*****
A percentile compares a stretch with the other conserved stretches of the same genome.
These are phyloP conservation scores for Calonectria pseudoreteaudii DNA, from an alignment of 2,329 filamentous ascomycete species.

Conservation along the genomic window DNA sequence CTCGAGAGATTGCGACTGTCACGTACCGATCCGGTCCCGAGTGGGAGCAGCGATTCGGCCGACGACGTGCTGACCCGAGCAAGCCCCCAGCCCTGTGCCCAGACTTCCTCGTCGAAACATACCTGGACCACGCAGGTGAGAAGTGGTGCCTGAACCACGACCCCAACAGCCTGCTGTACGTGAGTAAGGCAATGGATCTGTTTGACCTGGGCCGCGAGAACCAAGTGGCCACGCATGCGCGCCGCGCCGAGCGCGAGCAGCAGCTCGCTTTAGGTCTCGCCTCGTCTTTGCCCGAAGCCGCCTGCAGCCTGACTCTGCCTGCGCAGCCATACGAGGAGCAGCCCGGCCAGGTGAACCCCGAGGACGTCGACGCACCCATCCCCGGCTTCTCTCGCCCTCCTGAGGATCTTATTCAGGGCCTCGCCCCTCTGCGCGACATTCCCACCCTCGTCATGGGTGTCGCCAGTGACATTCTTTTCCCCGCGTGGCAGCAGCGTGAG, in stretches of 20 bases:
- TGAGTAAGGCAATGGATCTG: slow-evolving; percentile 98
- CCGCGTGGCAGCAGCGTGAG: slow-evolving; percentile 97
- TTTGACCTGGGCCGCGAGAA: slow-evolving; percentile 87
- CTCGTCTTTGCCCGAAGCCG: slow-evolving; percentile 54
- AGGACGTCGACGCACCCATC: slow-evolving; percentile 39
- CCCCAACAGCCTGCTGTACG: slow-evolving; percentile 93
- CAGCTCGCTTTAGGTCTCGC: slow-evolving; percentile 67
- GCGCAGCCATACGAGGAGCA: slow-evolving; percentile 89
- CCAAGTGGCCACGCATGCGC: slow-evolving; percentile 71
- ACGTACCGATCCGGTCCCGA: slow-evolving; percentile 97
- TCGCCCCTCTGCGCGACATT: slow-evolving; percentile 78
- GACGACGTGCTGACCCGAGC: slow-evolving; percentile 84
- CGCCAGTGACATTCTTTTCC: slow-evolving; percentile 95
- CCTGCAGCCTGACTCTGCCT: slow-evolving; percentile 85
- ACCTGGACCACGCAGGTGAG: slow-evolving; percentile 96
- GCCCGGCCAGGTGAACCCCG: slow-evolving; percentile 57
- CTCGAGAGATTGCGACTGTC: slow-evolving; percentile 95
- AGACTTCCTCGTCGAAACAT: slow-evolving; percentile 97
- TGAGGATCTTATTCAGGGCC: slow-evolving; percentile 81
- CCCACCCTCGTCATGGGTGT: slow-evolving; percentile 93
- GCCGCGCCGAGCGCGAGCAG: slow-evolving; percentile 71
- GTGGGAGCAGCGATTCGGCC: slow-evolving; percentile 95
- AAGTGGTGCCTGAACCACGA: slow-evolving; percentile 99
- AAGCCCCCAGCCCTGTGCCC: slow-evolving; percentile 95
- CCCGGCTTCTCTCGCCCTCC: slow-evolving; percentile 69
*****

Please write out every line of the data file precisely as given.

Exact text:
A percentile compares a stretch with the other conserved stretches of the same genome.
These are phyloP conservation scores for Calonectria pseudoreteaudii DNA, from an alignment of 2,329 filamentous ascomycete species.

Conservation along the genomic window DNA sequence CTCGAGAGATTGCGACTGTCACGTACCGATCCGGTCCCGAGTGGGAGCAGCGATTCGGCCGACGACGTGCTGACCCGAGCAAGCCCCCAGCCCTGTGCCCAGACTTCCTCGTCGAAACATACCTGGACCACGCAGGTGAGAAGTGGTGCCTGAACCACGACCCCAACAGCCTGCTGTACGTGAGTAAGGCAATGGATCTGTTTGACCTGGGCCGCGAGAACCAAGTGGCCACGCATGCGCGCCGCGCCGAGCGCGAGCAGCAGCTCGCTTTAGGTCTCGCCTCGTCTTTGCCCGAAGCCGCCTGCAGCCTGACTCTGCCTGCGCAGCCATACGAGGAGCAGCCCGGCCAGGTGAACCCCGAGGACGTCGACGCACCCATCCCCGGCTTCTCTCGCCCTCCTGAGGATCTTATTCAGGGCCTCGCCCCTCTGCGCGACATTCCCACCCTCGTCATGGGTGTCGCCAGTGACATTCTTTTCCCCGCGTGGCAGCAGCGTGAG, in stretches of 20 bases:
- TGAGTAAGGCAATGGATCTG: slow-evolving; percentile 98
- CCGCGTGGCAGCAGCGTGAG: slow-evolving; percentile 97
- TTTGACCTGGGCCGCGAGAA: slow-evolving; percentile 87
- CTCGTCTTTGCCCGAAGCCG: slow-evolving; percentile 54
- AGGACGTCGACGCACCCATC: slow-evolving; percentile 39
- CCCCAACAGCCTGCTGTACG: slow-evolving; percentile 93
- CAGCTCGCTTTAGGTCTCGC: slow-evolving; percentile 67
- GCGCAGCCATACGAGGAGCA: slow-evolving; percentile 89
- CCAAGTGGCCACGCATGCGC: slow-evolving; percentile 71
- ACGTACCGATCCGGTCCCGA: slow-evolving; percentile 97
- TCGCCCCTCTGCGCGACATT: slow-evolving; percentile 78
- GACGACGTGCTGACCCGAGC: slow-evolving; percentile 84
- CGCCAGTGACATTCTTTTCC: slow-evolving; percentile 95
- CCTGCAGCCTGACTCTGCCT: slow-evolving; percentile 85
- ACCTGGACCACGCAGGTGAG: slow-evolving; percentile 96
- GCCCGGCCAGGTGAACCCCG: slow-evolving; percentile 57
- CTCGAGAGATTGCGACTGTC: slow-evolving; percentile 95
- AGACTTCCTCGTCGAAACAT: slow-evolving; percentile 97
- TGAGGATCTTATTCAGGGCC: slow-evolving; percentile 81
- CCCACCCTCGTCATGGGTGT: slow-evolving; percentile 93
- GCCGCGCCGAGCGCGAGCAG: slow-evolving; percentile 71
- GTGGGAGCAGCGATTCGGCC: slow-evolving; percentile 95
- AAGTGGTGCCTGAACCACGA: slow-evolving; percentile 99
- AAGCCCCCAGCCCTGTGCCC: slow-evolving; percentile 95
- CCCGGCTTCTCTCGCCCTCC: slow-evolving; percentile 69